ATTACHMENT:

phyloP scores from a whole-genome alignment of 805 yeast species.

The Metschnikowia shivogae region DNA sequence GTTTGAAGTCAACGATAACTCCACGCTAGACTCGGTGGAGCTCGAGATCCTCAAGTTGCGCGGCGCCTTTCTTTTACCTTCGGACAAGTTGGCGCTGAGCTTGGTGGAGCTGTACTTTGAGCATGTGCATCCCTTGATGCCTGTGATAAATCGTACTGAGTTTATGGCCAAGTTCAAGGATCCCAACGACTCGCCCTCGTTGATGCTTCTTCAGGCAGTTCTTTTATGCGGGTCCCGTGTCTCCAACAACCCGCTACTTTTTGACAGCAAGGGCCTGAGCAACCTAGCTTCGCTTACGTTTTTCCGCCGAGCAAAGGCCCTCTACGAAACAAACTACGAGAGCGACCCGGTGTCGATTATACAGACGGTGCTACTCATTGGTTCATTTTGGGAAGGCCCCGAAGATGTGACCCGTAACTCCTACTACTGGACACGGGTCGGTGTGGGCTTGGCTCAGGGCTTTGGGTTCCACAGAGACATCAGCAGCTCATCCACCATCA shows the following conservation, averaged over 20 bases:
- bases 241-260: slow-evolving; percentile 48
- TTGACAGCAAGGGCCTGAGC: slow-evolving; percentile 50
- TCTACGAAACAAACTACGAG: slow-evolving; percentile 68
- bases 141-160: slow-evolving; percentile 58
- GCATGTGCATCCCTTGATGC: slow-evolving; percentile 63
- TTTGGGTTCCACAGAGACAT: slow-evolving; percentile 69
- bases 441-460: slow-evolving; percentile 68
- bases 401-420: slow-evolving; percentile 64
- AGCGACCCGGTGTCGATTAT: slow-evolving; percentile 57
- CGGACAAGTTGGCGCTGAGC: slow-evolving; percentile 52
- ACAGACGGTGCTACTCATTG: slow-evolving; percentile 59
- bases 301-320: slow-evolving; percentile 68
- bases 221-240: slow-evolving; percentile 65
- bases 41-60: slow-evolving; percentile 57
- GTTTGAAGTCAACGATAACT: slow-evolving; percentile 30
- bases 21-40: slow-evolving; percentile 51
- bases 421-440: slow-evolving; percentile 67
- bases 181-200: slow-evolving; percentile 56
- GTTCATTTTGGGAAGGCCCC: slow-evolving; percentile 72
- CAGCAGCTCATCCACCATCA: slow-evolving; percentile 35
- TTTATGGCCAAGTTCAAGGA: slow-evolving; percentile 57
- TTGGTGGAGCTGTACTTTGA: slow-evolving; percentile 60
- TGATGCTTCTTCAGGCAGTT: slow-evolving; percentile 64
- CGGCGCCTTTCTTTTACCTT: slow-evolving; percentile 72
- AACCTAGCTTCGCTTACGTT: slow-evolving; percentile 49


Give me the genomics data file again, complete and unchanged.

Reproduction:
phyloP scores from a whole-genome alignment of 805 yeast species.

The Metschnikowia shivogae region DNA sequence GTTTGAAGTCAACGATAACTCCACGCTAGACTCGGTGGAGCTCGAGATCCTCAAGTTGCGCGGCGCCTTTCTTTTACCTTCGGACAAGTTGGCGCTGAGCTTGGTGGAGCTGTACTTTGAGCATGTGCATCCCTTGATGCCTGTGATAAATCGTACTGAGTTTATGGCCAAGTTCAAGGATCCCAACGACTCGCCCTCGTTGATGCTTCTTCAGGCAGTTCTTTTATGCGGGTCCCGTGTCTCCAACAACCCGCTACTTTTTGACAGCAAGGGCCTGAGCAACCTAGCTTCGCTTACGTTTTTCCGCCGAGCAAAGGCCCTCTACGAAACAAACTACGAGAGCGACCCGGTGTCGATTATACAGACGGTGCTACTCATTGGTTCATTTTGGGAAGGCCCCGAAGATGTGACCCGTAACTCCTACTACTGGACACGGGTCGGTGTGGGCTTGGCTCAGGGCTTTGGGTTCCACAGAGACATCAGCAGCTCATCCACCATCA shows the following conservation, averaged over 20 bases:
- bases 241-260: slow-evolving; percentile 48
- TTGACAGCAAGGGCCTGAGC: slow-evolving; percentile 50
- TCTACGAAACAAACTACGAG: slow-evolving; percentile 68
- bases 141-160: slow-evolving; percentile 58
- GCATGTGCATCCCTTGATGC: slow-evolving; percentile 63
- TTTGGGTTCCACAGAGACAT: slow-evolving; percentile 69
- bases 441-460: slow-evolving; percentile 68
- bases 401-420: slow-evolving; percentile 64
- AGCGACCCGGTGTCGATTAT: slow-evolving; percentile 57
- CGGACAAGTTGGCGCTGAGC: slow-evolving; percentile 52
- ACAGACGGTGCTACTCATTG: slow-evolving; percentile 59
- bases 301-320: slow-evolving; percentile 68
- bases 221-240: slow-evolving; percentile 65
- bases 41-60: slow-evolving; percentile 57
- GTTTGAAGTCAACGATAACT: slow-evolving; percentile 30
- bases 21-40: slow-evolving; percentile 51
- bases 421-440: slow-evolving; percentile 67
- bases 181-200: slow-evolving; percentile 56
- GTTCATTTTGGGAAGGCCCC: slow-evolving; percentile 72
- CAGCAGCTCATCCACCATCA: slow-evolving; percentile 35
- TTTATGGCCAAGTTCAAGGA: slow-evolving; percentile 57
- TTGGTGGAGCTGTACTTTGA: slow-evolving; percentile 60
- TGATGCTTCTTCAGGCAGTT: slow-evolving; percentile 64
- CGGCGCCTTTCTTTTACCTT: slow-evolving; percentile 72
- AACCTAGCTTCGCTTACGTT: slow-evolving; percentile 49